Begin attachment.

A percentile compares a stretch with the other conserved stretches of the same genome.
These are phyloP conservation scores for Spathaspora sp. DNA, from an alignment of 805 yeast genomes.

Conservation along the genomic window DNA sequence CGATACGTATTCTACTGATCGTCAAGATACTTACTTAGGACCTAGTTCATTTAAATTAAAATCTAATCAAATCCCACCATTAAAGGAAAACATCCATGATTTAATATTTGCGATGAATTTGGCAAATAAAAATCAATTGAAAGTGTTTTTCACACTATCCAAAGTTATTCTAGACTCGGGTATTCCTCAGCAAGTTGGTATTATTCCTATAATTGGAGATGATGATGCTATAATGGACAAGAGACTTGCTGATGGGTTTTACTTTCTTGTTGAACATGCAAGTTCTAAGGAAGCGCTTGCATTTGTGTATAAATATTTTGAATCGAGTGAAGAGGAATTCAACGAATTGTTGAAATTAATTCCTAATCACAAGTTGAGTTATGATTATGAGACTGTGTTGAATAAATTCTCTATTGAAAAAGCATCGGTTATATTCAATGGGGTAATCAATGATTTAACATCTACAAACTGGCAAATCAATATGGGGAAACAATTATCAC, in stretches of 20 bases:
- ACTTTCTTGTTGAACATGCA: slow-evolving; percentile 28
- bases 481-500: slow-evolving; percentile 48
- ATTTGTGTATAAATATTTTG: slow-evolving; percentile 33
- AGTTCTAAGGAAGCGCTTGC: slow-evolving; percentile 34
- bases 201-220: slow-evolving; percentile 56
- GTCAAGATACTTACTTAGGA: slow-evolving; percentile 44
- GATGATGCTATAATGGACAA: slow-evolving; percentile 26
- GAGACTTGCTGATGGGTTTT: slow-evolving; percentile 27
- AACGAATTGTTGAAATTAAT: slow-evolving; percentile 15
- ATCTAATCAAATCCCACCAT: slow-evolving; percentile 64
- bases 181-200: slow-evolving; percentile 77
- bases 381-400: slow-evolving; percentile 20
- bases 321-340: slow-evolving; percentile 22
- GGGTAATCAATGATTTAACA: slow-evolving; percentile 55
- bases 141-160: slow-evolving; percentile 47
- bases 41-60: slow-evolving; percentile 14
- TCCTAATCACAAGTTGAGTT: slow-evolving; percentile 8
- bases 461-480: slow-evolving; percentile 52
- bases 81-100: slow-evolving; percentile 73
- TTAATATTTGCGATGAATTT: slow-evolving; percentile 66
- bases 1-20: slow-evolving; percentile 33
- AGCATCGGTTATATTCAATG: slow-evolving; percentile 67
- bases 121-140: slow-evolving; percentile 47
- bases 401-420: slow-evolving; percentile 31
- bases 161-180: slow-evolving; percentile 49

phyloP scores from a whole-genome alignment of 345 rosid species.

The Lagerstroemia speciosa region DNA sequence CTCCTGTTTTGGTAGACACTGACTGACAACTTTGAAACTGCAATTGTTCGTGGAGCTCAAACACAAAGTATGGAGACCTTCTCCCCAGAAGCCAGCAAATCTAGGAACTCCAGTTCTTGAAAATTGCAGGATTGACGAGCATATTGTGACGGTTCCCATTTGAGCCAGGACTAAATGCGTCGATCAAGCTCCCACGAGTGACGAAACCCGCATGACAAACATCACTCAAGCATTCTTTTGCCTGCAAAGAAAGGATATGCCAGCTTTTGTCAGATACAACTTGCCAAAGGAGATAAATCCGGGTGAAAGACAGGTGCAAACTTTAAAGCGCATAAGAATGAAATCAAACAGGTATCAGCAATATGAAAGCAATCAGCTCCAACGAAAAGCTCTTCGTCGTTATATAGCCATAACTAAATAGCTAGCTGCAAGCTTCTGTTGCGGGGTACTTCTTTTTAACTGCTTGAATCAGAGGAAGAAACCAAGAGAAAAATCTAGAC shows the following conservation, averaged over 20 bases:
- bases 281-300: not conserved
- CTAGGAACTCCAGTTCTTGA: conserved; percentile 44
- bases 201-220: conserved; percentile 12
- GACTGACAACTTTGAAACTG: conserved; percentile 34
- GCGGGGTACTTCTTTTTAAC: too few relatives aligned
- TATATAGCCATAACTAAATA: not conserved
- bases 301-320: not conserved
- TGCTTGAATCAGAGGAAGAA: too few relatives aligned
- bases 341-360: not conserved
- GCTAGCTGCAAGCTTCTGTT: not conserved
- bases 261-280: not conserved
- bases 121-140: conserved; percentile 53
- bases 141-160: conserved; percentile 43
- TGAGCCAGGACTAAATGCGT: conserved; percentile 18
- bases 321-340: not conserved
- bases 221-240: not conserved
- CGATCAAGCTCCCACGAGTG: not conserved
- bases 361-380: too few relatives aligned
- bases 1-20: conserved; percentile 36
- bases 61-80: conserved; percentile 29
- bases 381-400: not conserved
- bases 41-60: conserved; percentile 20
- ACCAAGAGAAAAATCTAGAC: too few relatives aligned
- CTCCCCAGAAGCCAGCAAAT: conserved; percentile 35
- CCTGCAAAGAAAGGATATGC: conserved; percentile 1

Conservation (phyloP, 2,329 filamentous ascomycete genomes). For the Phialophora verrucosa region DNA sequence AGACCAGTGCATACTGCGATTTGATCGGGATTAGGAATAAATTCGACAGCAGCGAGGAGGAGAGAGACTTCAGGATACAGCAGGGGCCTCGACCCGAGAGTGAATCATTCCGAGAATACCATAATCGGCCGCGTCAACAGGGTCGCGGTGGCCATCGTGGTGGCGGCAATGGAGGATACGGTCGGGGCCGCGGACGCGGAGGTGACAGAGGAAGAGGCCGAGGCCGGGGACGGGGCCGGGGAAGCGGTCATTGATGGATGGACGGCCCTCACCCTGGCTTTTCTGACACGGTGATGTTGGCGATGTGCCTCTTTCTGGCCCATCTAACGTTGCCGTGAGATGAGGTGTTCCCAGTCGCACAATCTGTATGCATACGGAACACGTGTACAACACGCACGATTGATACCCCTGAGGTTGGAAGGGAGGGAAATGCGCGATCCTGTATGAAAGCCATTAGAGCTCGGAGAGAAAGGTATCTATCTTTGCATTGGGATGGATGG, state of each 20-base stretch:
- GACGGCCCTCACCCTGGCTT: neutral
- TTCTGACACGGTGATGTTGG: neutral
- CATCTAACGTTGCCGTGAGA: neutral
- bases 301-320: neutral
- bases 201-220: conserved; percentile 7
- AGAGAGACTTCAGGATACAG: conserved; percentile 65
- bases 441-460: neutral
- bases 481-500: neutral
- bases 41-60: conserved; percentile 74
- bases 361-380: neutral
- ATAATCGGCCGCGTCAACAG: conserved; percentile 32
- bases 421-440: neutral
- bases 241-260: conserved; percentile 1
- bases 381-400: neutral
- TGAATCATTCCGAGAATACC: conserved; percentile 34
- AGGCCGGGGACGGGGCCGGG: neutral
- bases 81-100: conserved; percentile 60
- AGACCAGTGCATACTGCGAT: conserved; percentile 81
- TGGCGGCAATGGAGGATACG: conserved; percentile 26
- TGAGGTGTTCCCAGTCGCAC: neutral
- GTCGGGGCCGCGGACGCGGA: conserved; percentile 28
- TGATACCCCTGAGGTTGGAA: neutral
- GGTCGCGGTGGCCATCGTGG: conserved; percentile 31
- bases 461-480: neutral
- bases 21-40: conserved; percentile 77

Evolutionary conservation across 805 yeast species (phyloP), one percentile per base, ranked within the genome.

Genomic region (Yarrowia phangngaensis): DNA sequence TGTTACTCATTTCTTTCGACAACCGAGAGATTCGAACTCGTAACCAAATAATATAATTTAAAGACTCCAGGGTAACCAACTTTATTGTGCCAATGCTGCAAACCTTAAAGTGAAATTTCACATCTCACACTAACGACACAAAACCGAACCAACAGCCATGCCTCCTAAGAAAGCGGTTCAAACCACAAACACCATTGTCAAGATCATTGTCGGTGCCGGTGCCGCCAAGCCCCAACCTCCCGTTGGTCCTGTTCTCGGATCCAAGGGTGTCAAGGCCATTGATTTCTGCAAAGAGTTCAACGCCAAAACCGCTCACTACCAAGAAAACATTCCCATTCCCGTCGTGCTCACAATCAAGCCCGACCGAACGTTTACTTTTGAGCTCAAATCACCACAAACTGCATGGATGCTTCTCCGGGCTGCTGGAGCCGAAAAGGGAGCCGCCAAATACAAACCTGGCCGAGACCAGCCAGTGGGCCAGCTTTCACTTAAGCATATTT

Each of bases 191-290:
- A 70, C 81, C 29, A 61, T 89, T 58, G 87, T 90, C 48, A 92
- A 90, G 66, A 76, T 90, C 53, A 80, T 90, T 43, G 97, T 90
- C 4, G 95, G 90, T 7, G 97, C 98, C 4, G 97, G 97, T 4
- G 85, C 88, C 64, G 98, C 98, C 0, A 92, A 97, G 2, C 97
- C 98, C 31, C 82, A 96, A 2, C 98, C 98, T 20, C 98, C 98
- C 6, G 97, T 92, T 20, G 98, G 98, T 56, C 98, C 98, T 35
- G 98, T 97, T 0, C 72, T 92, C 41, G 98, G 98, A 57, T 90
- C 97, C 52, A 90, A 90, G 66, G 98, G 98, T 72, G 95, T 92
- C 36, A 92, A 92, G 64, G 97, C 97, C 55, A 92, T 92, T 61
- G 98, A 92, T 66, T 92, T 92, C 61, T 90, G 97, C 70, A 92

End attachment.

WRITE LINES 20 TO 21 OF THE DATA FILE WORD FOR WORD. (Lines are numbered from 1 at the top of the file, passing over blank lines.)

- TCCTAATCACAAGTTGAGTT: slow-evolving; percentile 8
- bases 461-480: slow-evolving; percentile 52